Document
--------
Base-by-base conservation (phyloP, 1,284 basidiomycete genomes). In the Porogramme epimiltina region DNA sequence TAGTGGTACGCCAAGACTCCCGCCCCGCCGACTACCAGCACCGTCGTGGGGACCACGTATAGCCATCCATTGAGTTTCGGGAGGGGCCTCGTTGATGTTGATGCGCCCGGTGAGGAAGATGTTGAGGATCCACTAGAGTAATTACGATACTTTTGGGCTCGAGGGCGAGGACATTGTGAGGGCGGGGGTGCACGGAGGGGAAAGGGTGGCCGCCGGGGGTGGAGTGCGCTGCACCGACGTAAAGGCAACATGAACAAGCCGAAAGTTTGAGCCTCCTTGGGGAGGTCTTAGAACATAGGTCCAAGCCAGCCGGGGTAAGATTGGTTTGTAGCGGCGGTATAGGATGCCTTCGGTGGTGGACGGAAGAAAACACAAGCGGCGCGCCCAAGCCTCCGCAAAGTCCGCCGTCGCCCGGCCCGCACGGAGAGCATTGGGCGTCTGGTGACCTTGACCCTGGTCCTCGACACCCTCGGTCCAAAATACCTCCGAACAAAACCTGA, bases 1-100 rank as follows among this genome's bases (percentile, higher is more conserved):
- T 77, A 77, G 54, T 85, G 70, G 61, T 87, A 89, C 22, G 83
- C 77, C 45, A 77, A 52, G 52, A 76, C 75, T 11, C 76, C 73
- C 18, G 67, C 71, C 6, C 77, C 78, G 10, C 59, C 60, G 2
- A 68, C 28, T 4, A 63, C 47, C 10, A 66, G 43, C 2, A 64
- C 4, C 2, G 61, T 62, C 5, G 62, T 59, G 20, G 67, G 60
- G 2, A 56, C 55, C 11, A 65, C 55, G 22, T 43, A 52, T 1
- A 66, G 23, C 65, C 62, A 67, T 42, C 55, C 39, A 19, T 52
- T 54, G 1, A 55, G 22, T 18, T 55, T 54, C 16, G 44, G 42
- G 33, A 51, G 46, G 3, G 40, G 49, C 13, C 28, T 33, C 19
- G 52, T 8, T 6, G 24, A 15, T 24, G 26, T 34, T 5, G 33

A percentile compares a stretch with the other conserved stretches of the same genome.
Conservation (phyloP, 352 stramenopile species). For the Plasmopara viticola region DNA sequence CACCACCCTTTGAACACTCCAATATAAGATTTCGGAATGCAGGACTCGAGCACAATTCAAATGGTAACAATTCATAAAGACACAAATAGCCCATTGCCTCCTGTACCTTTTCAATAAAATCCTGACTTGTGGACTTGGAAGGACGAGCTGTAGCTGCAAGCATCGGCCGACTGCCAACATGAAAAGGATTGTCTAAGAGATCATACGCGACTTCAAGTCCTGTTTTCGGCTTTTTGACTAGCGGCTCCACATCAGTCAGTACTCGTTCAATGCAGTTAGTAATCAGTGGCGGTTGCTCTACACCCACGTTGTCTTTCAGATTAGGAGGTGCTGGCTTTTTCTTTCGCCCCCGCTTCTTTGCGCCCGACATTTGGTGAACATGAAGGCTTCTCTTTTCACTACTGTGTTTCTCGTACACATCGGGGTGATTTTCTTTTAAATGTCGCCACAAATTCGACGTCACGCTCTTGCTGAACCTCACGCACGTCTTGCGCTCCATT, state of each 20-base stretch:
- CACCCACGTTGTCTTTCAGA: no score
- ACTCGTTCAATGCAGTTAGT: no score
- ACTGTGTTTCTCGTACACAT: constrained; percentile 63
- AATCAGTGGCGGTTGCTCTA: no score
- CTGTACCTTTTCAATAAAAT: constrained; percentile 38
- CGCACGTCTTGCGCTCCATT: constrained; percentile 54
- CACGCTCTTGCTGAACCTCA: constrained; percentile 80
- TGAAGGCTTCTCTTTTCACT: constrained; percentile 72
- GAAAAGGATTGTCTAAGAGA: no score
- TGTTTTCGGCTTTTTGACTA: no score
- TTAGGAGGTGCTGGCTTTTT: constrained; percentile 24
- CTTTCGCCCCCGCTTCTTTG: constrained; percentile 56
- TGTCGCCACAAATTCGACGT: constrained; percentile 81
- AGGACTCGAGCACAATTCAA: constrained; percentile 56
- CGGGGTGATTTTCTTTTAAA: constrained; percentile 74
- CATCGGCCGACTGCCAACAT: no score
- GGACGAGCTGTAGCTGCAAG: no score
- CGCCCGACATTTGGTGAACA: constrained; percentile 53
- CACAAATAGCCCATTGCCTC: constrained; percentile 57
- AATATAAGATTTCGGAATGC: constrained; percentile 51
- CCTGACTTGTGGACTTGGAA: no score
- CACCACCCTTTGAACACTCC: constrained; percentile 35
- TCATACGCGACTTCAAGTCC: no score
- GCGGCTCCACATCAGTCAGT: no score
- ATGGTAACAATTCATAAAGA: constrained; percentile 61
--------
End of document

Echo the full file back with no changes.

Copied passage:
Base-by-base conservation (phyloP, 1,284 basidiomycete genomes). In the Porogramme epimiltina region DNA sequence TAGTGGTACGCCAAGACTCCCGCCCCGCCGACTACCAGCACCGTCGTGGGGACCACGTATAGCCATCCATTGAGTTTCGGGAGGGGCCTCGTTGATGTTGATGCGCCCGGTGAGGAAGATGTTGAGGATCCACTAGAGTAATTACGATACTTTTGGGCTCGAGGGCGAGGACATTGTGAGGGCGGGGGTGCACGGAGGGGAAAGGGTGGCCGCCGGGGGTGGAGTGCGCTGCACCGACGTAAAGGCAACATGAACAAGCCGAAAGTTTGAGCCTCCTTGGGGAGGTCTTAGAACATAGGTCCAAGCCAGCCGGGGTAAGATTGGTTTGTAGCGGCGGTATAGGATGCCTTCGGTGGTGGACGGAAGAAAACACAAGCGGCGCGCCCAAGCCTCCGCAAAGTCCGCCGTCGCCCGGCCCGCACGGAGAGCATTGGGCGTCTGGTGACCTTGACCCTGGTCCTCGACACCCTCGGTCCAAAATACCTCCGAACAAAACCTGA, bases 1-100 rank as follows among this genome's bases (percentile, higher is more conserved):
- T 77, A 77, G 54, T 85, G 70, G 61, T 87, A 89, C 22, G 83
- C 77, C 45, A 77, A 52, G 52, A 76, C 75, T 11, C 76, C 73
- C 18, G 67, C 71, C 6, C 77, C 78, G 10, C 59, C 60, G 2
- A 68, C 28, T 4, A 63, C 47, C 10, A 66, G 43, C 2, A 64
- C 4, C 2, G 61, T 62, C 5, G 62, T 59, G 20, G 67, G 60
- G 2, A 56, C 55, C 11, A 65, C 55, G 22, T 43, A 52, T 1
- A 66, G 23, C 65, C 62, A 67, T 42, C 55, C 39, A 19, T 52
- T 54, G 1, A 55, G 22, T 18, T 55, T 54, C 16, G 44, G 42
- G 33, A 51, G 46, G 3, G 40, G 49, C 13, C 28, T 33, C 19
- G 52, T 8, T 6, G 24, A 15, T 24, G 26, T 34, T 5, G 33

A percentile compares a stretch with the other conserved stretches of the same genome.
Conservation (phyloP, 352 stramenopile species). For the Plasmopara viticola region DNA sequence CACCACCCTTTGAACACTCCAATATAAGATTTCGGAATGCAGGACTCGAGCACAATTCAAATGGTAACAATTCATAAAGACACAAATAGCCCATTGCCTCCTGTACCTTTTCAATAAAATCCTGACTTGTGGACTTGGAAGGACGAGCTGTAGCTGCAAGCATCGGCCGACTGCCAACATGAAAAGGATTGTCTAAGAGATCATACGCGACTTCAAGTCCTGTTTTCGGCTTTTTGACTAGCGGCTCCACATCAGTCAGTACTCGTTCAATGCAGTTAGTAATCAGTGGCGGTTGCTCTACACCCACGTTGTCTTTCAGATTAGGAGGTGCTGGCTTTTTCTTTCGCCCCCGCTTCTTTGCGCCCGACATTTGGTGAACATGAAGGCTTCTCTTTTCACTACTGTGTTTCTCGTACACATCGGGGTGATTTTCTTTTAAATGTCGCCACAAATTCGACGTCACGCTCTTGCTGAACCTCACGCACGTCTTGCGCTCCATT, state of each 20-base stretch:
- CACCCACGTTGTCTTTCAGA: no score
- ACTCGTTCAATGCAGTTAGT: no score
- ACTGTGTTTCTCGTACACAT: constrained; percentile 63
- AATCAGTGGCGGTTGCTCTA: no score
- CTGTACCTTTTCAATAAAAT: constrained; percentile 38
- CGCACGTCTTGCGCTCCATT: constrained; percentile 54
- CACGCTCTTGCTGAACCTCA: constrained; percentile 80
- TGAAGGCTTCTCTTTTCACT: constrained; percentile 72
- GAAAAGGATTGTCTAAGAGA: no score
- TGTTTTCGGCTTTTTGACTA: no score
- TTAGGAGGTGCTGGCTTTTT: constrained; percentile 24
- CTTTCGCCCCCGCTTCTTTG: constrained; percentile 56
- TGTCGCCACAAATTCGACGT: constrained; percentile 81
- AGGACTCGAGCACAATTCAA: constrained; percentile 56
- CGGGGTGATTTTCTTTTAAA: constrained; percentile 74
- CATCGGCCGACTGCCAACAT: no score
- GGACGAGCTGTAGCTGCAAG: no score
- CGCCCGACATTTGGTGAACA: constrained; percentile 53
- CACAAATAGCCCATTGCCTC: constrained; percentile 57
- AATATAAGATTTCGGAATGC: constrained; percentile 51
- CCTGACTTGTGGACTTGGAA: no score
- CACCACCCTTTGAACACTCC: constrained; percentile 35
- TCATACGCGACTTCAAGTCC: no score
- GCGGCTCCACATCAGTCAGT: no score
- ATGGTAACAATTCATAAAGA: constrained; percentile 61